Based on the corresponding IC50 values of IPC1755, DPIV (0.06 μM), APN (0.03 μM) and/or cAAP (0.02 μM), rather than DPII (166 μM) or DP8/9 (85 μM), might serve as its potential targets in cerebral ischemia. This assumption was further supported by the finding that in contrast to selective blockers of DPII or DP8/9, sitagliptin (10 μM), a selective DPIV inhibitor, was also able to mediate neuroprotection, although to a smaller extent than IPC1755. Sitagliptin was the first DPIV inhibitor that was approved for the treatment of diabetes mellitus type-2. DPIV inhibitors mediate an anti-hyperglycemic effect by counteracting the proteolytic cleavage of incretins such as glucagon-like peptide-1 (GLP-1) and consequently, stimulate insulin and suppress glucagon release . DPIV is characterized by a central pore that is crucially involved in the autosterical regulation and substrate access to the active site of the plasma membrane-bound protease . Evidence for a similar regulation of APN is given. Synthetic inhibitors of membrane-bound DPIV able to suppress DNA synthesis and cytokine production of immune cells are either (1) ligands of a central pore binding site 2 nm apart from the active site, thereby blocking substrate access to the active site or (2) inhibitory ligands of the active site itself . IPC1755 fits into the first paradigm (Figure 8A), whereas sitagliptin belongs to the second group of DPIV inhibitors (Figure 8B). In here, we provide experimental evidence suggesting that both modes of inhibition of membrane-bound DPIV can mediate neuronal protection after cerebral ischemia. Blockage of substrate access to the active site through the central pore of DPIV (by IPC1755) or alternatively, inhibition of the active site itself (by sitagliptin) were able to support neuronal survival after cerebral ischemia. Neuroprotection may result from the inhibition of brain-derived and peripheral immune cells circulating in the brain and consequently, the repression of devastating cerebral inflammation and secondary brain damage. In addition, DPIV inhibition may prevent the degradation of neuroprotective and/or anti-inflammatory peptides (e.g. neuropeptide Y, brain-derived neurotrophic factor and transforming growth factor ß). In this context, DPIV, APN and/or cAAP may act in a synergistic manner.
(1) Temporal protease activity profiles post eMCAO and (2) given protease specificities of IPC1755 and sitagliptin implicate that early inhibition of membrane-bound DPIV (by IPC1755 or sitagliptin), APN and/or cAAP (by IPC1755) induces anti-inflammatory and neuroprotective effects in the penumbra surrounding the infarct core and supports long-term neuronal survival after cerebral ischemia.
Notably, IPC1755 mediated neuronal protection, even if applied at delayed time points after eMCAO. A time window of 2 to 6 h between cerebral ischemia and treatment start might be appropriate for potential therapeutic approaches. It is well established that severe cerebral ischemia starts to trigger massive inflammation due to microglial activation and leukocyte infiltration within a few hours post insult. Four to six hours after ischemia, astrocytes become hypertrophic while miccroglial cells retract their processes and assume an amoeboid morphology that is typical of activated microglia . We suggest that inhibition of DPIV, APN and/cAAP within a narrow time window may reduce crucial inflammation and protect vulnerable neurons within the ischemic penumbra. Additional treatments with IPC1755, for instance given 6 hour and 24 hour post ischemia, may provide further support although being insufficient to promote neuroprotection if given exclusively. Nevertheless, further studies are required to identify most suitable drug application protocols for preventive and/or therapeutic intervention strategies.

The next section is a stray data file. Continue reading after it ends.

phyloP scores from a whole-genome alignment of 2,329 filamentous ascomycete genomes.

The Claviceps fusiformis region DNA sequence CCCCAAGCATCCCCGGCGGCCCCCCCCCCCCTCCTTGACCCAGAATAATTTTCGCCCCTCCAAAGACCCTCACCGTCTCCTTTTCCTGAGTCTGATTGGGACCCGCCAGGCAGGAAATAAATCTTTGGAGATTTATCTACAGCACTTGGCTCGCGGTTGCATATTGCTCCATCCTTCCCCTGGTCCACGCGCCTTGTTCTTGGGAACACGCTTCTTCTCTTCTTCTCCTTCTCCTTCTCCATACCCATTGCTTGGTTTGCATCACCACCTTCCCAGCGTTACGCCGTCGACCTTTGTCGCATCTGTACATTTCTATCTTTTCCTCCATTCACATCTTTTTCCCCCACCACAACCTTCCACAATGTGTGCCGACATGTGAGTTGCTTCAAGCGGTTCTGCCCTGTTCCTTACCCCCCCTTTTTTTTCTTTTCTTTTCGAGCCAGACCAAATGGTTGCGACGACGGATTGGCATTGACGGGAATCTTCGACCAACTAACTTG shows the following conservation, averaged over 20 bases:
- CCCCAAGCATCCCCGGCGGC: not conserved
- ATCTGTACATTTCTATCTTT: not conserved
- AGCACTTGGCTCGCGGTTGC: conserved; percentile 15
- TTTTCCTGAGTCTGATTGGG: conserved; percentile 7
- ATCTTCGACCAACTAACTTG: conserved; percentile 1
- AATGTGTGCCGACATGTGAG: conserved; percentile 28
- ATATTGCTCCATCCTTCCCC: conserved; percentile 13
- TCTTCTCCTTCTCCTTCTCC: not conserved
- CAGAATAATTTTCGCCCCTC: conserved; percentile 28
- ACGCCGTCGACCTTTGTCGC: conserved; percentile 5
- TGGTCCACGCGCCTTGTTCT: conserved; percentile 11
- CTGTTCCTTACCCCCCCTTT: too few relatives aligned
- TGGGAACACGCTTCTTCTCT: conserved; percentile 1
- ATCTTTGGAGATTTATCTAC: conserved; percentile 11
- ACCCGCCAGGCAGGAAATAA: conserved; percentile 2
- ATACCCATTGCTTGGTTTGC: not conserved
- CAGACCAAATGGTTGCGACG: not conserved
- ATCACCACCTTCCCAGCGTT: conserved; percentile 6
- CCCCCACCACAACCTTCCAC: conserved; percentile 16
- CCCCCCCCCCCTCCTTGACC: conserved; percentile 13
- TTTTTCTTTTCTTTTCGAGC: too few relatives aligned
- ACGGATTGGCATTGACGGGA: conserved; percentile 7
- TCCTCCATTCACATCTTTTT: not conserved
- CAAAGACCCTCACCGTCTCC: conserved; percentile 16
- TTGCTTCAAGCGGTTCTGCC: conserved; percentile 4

Taken together, this study suggests distinct inflammatory regulator proteases as potentially important mediators of ischemia-induced neuronal cell death and cerebral inflammation. This may imply new options to fight the deleterious consequences of cerebral ischemia and/or deregulated inflammation in the context of acute and chronic neurodegeneration.
Studies were performed on male Sprague-Dawley rats (250-280 g) obtained from Harlan Winkelmann (Borchen, Germany). Animals were maintained under constant environmental conditions with an ambient temperature of 21 ± 2°C and relative humidity of 40%. They were housed with a 12-h light-dark cycle, food and water were given ad libitum.
All animal experiments described in this study were in accordance with the legal requirements of the German Tierschutzgesetz from 1998. The study was approved by the authorities of the State of Saxony-Anhalt (Landesverwaltungsamt) and performed according to institutional guidelines.
L-2,4-Diaminobutyrylpiperidinamide, a selective inhibitor of DPII , was purchased from Merck/Calbiochem (Darmstadt, Germany). (2S,3R)-2-(2-amino-3-methyl-1-oxopentan-1-yl)-1,3-dihydro-2H-isoindole hydrochloride as selective DP8/DP9 inhibitor and (2S)-2-[4-[[[[(2S)-1-[(3R)-3-amino-4-(2,5-difluorophenyl)-1-oxobutyl]-2-pyrrolidinyl]carbonyl]amino]methyl]phenoxy]-3-methylbutanoic acid, trifluoroacetate as a selective DPIV-inhibitor were synthesized according to . Sitagliptin ((R)-3-Amino-1-[3-(trifluormethyl)- 5,6,7,8-tetrahydro[1, 2, 4]triazol[4,3-a]pyrazin-7-yl]- 4-(2,4,5-trifluorphenyl)butan-1-on), a selective DPIV inhibitor was purchased from Merck Sharp & Dohme (Pavia, Italy). Actinonin, an inhibitor of APN and cAAP, was purchased from Sigma (Taufkirchen, Germany), and PAQ-22, a specific inhibitor of cAAP, was synthesized according to .